How to Explain Your Dating History

Women's Dating

How to Explain Your Dating History

Bethany Heinesh Bethany Heinesh • 9/25/14

One of the most uncomfortable things to talk about with a new boyfriend is an old boyfriend. Unfortunately, the ex-factor is a topic of conversation that has to happen sooner or later. Even though we dread talking about previous relationships and sexual partners, we’re going to have to listen to stories about them at some point and share a few of our own.

Women are far more interested in getting details about her man’s ex than men will ever be. We are fascinated with finding out about his ex-girlfriends. Am I right, ladies? We will ask direct questions to the degree that a date might turn into an interrogation.

  • “What does she look like?”
  • “Why did you break up?”
  • “Do you miss her?”
  • “Do you think I’m prettier than she is?”

When he won’t indulge in our obsession, we’ll do some super sleuthing to fill in the blanks. Cyber stalker, party of one?! We want to know how skinny she was, if she was good in bed, how much he loved her, and where she is now. We have even been known to mercilessly torture ourselves by ceaselessly comparing ourselves to her.

Men, on the other hand, are far less inclined to learn about our romantic interludes. They’re just not wired that way. The thought of you with another man makes your new guy queasy, so he would rather not think of it at all. This means he doesn’t want to hear about that time so-and-so took you to Aspen on a ski trip or when the two of you spent a weekend in bed.

Eventually, you will have to delve into your background because to some degree. Here’s what you need to know when answering his questions:

1. Complete honesty is not always the best policy.

You do not have to tell your man every little sordid detail of your sexual history. I assure you, sharing intimate moments of the physical experiences you’ve had with other men will only create unnecessary problems. Just because he asks how many men you’ve been with doesn’t mean you have to answer. Unless yours is a number you feel comfortable sharing, be cute and say something like, “A good girl never kisses and tells.”


“The great thing about history, sexual or otherwise, is that it no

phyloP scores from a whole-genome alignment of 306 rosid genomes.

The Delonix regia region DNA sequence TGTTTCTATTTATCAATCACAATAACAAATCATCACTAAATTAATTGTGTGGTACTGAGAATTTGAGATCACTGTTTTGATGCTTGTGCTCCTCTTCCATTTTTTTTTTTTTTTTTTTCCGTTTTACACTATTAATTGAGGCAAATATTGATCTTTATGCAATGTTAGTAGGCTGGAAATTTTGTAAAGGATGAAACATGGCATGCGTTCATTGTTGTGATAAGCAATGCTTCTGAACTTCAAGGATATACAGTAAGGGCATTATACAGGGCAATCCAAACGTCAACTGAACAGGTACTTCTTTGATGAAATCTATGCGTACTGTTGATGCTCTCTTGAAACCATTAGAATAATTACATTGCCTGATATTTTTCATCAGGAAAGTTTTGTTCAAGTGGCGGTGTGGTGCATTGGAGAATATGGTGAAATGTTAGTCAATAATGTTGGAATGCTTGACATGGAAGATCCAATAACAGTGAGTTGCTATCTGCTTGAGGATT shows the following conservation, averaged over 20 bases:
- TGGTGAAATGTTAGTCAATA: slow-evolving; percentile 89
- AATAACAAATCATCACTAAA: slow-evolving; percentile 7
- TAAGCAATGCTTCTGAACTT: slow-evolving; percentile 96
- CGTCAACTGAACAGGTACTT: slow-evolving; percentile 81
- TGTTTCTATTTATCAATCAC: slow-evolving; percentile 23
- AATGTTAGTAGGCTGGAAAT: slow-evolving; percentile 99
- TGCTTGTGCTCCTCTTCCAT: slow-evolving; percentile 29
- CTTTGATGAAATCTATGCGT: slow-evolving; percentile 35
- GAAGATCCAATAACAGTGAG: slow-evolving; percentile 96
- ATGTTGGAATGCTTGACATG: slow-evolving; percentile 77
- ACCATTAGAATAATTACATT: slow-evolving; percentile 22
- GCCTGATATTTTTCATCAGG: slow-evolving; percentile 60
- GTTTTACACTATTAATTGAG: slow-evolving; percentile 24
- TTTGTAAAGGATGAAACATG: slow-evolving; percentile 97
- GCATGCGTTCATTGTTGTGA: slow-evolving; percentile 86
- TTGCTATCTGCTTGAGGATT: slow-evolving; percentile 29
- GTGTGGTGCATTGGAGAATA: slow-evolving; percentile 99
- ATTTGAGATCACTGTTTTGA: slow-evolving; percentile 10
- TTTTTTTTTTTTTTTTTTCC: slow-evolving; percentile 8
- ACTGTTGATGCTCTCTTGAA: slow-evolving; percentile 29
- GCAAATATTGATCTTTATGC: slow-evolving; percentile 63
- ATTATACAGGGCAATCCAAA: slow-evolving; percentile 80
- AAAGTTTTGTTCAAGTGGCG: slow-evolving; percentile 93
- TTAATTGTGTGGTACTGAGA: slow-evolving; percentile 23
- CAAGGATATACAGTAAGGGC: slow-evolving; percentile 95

longer exists. It is in the past, and the past is behind us.”

2. The past is gone, so rock on.

We get to decide how much we want to share with our partner. This means it is OK to withhold information you do not yet feel comfortable sharing. There is no need to recall a time in your life where you executed bad judgment so you can feel bad about yourself, let alone share that with the man you’re dating. As long as it does not have any direct bearing on the present, protecting your past is completely reasonable. Show off the woman you have become, and don’t dwell on who you used to be.

3. Save it for the confessional booth.

If you’re a bad girl gone good, keep quiet about your transgressions. Allow the new man in your life plenty of time to get to know the “real” you before you share any memories with him you’d just as soon forget. When you’re getting to know someone, you are still extremely vulnerable to being rejected. It’s wise to move cautiously when discussing previous relationships and sexual partners. If you’ve slept with a lot of different people, had orgies, taped porno flicks, posed for centerfolds or danced for cash, you might want to seriously reconsider being completely forthcoming with this type of information.

4. If you’ve got a creepy ex, say so.

If you have a psycho ex-boyfriend, share that with your new partner. He needs to know if the two of you are in danger when you go out. Likewise, if you’ve got serious scars caused by some horrifying experience, be open about it. Men need to know why you’re so guarded, anxious and uncomfortable. If you’re freaked out by physical intimacy, say so. If he’s worth keeping, he’ll take the relationship at your pace.

5. Stay safe.

Remain current on your STD status and practice safe sex. Get regular HIV tests and be sure to get checked for all other sexually transmitted diseases. If you come up positive for anything, take care of it right away, and don’t have sex until the doctor gives the green light. Insist that your new partner gets tested and agree to share the results with each other. This will keep you both accountable and aware of the potential risks involved in sexual activity.

The great thing about history, sexual or otherwise, is that it no longer exists. It is in the past, and the past is behind us. If you have ever misbehaved or gone through a promiscuous period you’re not proud of, don’t give it another thought. Everyone is guilty of doing something they wish they wouldn’t have, and you are no exception. Besides, the person you want to be with will accept you for who are and recognize that you’re human.